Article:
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The Best Napa Wines You've Never Heard Of

family photo by grape press
Jesse, his patient wife and future winemakers

As a wine lover, I’m always on the hunt for winemakers and wines that are flying under the radar. At a recent wine dinner at The Craftsman Cocktails and Kitchen in Tempe, Arizona I had the pleasure of meeting Jesse Giacomelli and tasting his Copper Bear wines. For all my fellow Napa wine fans, I’m happy to let you in on this undiscovered gem.


Copper Bear is Giacomelli’s passion project. Originally from Arizona, the copper is a nod to his native state, while the bear is the symbol of his current home. Right now, his wine label is a side gig. Those in the wine industry know him best as the winemaker for Napa icon Andy Beckstoffer.


It’s all about Terroir

vineyards for Napa wines
Famous Napa Vineyards

Copper Bear wines are handcrafted and made in extremely small batches (only 500 cases a year). What makes them stand out is that they’re part of a handful of wines made from Napa’s premiere cru vineyards. If you know Napa, you know the vineyards that make its cult, ultra-premium wines. Giacomelli is lucky to source the grapes for his Copper Bear wines from those same vineyards.


The Road to Winemaking

man in vineyard
The quality of Copper Bear wines starts in the vineyard

Like many people, Giacomelli didn’t originally plan on being a winemaker. He followed a traditional path, attending the University of Arizona and landing a job in San Diego. But once in California he and his now wife spent weekends exploring the Santa Barbara wine country.


As the wine bug started to take root, he met a man who had a small vineyard in north San Diego and worked the harvest for a day. The owner sold him some extra grapes and he started to experiment with wine-making in his kitchen.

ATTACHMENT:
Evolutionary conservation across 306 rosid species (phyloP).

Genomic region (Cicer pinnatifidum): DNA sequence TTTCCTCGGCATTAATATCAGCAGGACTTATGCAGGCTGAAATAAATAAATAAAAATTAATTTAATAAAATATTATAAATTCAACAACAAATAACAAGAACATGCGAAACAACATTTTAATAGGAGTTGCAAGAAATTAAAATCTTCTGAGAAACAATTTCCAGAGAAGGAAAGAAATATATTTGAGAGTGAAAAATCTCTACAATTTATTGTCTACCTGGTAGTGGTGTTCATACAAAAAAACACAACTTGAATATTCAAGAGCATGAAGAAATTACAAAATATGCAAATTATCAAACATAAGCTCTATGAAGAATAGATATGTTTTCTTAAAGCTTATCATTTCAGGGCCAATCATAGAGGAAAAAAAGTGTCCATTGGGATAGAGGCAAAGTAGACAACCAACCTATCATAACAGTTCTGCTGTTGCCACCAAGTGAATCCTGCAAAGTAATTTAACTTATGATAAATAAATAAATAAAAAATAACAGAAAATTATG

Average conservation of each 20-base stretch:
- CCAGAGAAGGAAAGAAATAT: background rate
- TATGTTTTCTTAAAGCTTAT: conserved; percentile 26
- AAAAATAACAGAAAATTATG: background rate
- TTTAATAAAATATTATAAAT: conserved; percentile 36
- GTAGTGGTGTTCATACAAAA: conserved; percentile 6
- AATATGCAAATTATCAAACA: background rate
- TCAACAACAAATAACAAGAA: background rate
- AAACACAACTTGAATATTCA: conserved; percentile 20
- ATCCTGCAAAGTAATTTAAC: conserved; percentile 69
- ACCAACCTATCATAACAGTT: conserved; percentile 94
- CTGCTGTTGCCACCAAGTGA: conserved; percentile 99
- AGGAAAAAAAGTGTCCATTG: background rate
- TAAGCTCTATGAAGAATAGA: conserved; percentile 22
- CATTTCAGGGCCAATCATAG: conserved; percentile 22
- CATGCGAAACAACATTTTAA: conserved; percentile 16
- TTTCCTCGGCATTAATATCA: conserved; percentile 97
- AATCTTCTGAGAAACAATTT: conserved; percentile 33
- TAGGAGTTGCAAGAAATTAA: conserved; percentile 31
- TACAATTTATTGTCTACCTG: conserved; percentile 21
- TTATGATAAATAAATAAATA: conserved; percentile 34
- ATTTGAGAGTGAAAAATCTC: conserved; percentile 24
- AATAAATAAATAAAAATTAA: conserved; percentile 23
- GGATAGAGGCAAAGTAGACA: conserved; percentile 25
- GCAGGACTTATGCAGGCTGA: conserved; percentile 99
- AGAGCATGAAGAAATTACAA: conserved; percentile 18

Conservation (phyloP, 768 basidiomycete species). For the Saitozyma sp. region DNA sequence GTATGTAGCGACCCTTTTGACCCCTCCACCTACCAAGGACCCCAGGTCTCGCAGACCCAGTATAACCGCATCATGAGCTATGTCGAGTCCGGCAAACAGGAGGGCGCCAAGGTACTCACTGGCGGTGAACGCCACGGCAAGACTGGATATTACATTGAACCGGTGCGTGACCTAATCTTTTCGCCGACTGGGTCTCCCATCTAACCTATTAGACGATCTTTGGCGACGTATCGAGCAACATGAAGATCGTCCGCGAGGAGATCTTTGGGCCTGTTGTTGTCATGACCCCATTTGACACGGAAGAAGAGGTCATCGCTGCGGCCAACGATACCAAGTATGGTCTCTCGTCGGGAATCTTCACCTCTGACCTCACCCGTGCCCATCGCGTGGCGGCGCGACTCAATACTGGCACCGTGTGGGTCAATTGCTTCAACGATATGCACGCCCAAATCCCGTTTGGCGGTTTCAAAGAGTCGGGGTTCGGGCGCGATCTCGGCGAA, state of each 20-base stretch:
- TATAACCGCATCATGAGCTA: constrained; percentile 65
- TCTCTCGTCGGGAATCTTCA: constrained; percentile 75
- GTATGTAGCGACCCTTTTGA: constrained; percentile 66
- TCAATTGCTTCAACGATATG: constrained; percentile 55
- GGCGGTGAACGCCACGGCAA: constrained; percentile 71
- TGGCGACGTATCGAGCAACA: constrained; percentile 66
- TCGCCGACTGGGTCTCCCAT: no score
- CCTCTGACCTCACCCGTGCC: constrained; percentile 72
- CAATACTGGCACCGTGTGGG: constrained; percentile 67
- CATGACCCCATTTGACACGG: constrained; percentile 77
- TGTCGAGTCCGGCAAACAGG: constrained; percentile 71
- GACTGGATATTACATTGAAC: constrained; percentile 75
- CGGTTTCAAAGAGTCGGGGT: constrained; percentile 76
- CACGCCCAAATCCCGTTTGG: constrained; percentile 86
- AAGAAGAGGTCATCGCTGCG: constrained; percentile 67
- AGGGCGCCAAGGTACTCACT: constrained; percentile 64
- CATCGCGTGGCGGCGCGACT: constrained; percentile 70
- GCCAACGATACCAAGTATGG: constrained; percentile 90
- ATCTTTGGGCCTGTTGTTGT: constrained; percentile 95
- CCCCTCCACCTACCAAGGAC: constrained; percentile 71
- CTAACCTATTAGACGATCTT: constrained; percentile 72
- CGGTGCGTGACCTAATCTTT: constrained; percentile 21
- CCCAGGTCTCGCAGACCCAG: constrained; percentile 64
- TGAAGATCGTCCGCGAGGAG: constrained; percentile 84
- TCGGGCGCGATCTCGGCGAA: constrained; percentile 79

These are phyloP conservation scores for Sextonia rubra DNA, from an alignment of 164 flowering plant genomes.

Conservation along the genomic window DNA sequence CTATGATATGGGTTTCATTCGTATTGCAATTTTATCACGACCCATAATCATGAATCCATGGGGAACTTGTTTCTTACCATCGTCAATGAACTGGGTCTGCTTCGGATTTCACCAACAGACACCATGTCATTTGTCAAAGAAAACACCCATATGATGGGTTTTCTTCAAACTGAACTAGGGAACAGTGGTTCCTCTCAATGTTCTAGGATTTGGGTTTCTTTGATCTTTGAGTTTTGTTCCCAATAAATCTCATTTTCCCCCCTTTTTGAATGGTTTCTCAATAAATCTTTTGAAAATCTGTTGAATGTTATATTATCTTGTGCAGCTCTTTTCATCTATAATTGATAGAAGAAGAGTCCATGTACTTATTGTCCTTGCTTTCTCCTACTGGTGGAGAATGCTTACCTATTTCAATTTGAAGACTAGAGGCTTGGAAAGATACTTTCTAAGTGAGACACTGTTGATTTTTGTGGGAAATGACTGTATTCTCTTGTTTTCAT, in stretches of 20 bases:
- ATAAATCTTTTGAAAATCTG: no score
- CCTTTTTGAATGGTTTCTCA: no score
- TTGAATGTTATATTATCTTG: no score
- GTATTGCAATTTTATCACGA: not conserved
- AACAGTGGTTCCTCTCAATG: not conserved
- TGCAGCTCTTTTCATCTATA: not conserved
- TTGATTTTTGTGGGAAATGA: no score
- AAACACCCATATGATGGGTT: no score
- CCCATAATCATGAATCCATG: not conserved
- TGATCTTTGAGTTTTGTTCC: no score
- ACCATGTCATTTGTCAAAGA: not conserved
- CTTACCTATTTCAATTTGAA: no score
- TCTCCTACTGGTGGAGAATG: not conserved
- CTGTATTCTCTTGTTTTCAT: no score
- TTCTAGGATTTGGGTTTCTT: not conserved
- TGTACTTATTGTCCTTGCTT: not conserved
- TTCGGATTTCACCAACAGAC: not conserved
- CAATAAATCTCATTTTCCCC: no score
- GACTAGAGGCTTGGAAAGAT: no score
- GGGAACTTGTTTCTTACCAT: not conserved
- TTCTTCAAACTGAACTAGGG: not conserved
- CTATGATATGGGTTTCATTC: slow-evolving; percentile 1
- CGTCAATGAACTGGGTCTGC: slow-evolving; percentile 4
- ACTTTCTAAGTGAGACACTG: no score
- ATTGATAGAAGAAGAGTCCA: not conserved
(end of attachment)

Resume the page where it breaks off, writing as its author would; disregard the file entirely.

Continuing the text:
“My wife saw my passion and suggested that maybe wine should be my career and that got my wheels turning,” he said.


With her support, he quit his job, worked a full harvest in Napa and was completely hooked. He applied to the master’s program at UC Davis and learned everything he needed to start his career in wine.


“I had a blast,” he said with a laugh. “Wine school is the best two years of school imaginable.”


After graduation, he worked for a small vineyard in the Alexander Valley and then got the opportunity with Beckstoffer.


Copper Bear Style

wine bottles
Copper Bear Cabs

Giacomelli started Copper Bear in 2019 with two barrels of wine and a big dream.


He drained his savings to buy expensive French barrels and really expensive grapes to launch his label.


“I wanted to have my own brand where I could translate my artistic thoughts into making wine in the style I wanted to do,” he said.


Copper Bear Cabernet is a bit different than the typical Napa Cab. While the Napa style is heavily extracted with long fermentation, Giacomelli’s wines have a shorter fermentation cycle which results in softer, silkier tannins. His wines are lower in alcohol, use less new oak and are smoother and more approachable in their youth. If you like the Napa wines that Cathy Corison produces, you’ll probably love Copper Bear.


Sophisticated Rosé

bottle of rose wine
A rosé like no other

Rosé often gets pigeonholed as a poolside, fun wine. And to be fair, that’s as elevated as many  get. But the Copper Bear 2021 rosé turns that stereotype upside down.


The secret goes back to where Giacomelli’s sourcing the grapes from. No one, and I mean no one, had done a rosé from these vineyards before.


“My friends told me that no one would be nuts enough to take the best grapes in the world and put them into a rosé,” he said. “I agreed and said ‘let’s do it!’”


Using a blend of 50 percent Merlot and 50 percent Cabernet Sauvignon, the Copper Bear is already unique. These grapes give the rosé more structure and color than the rosé I drink like water in the South of France.


Giacomelli only bottled two barrels of the rosé but the reception to it was off the charts.


“I guess I’m making rosé like this every year now,” he quipped.


Copper Bear sells its wine direct to consumer. The wines are also featured in gourmet restaurants like Café Monarch and Maple and Ash in Scottsdale.







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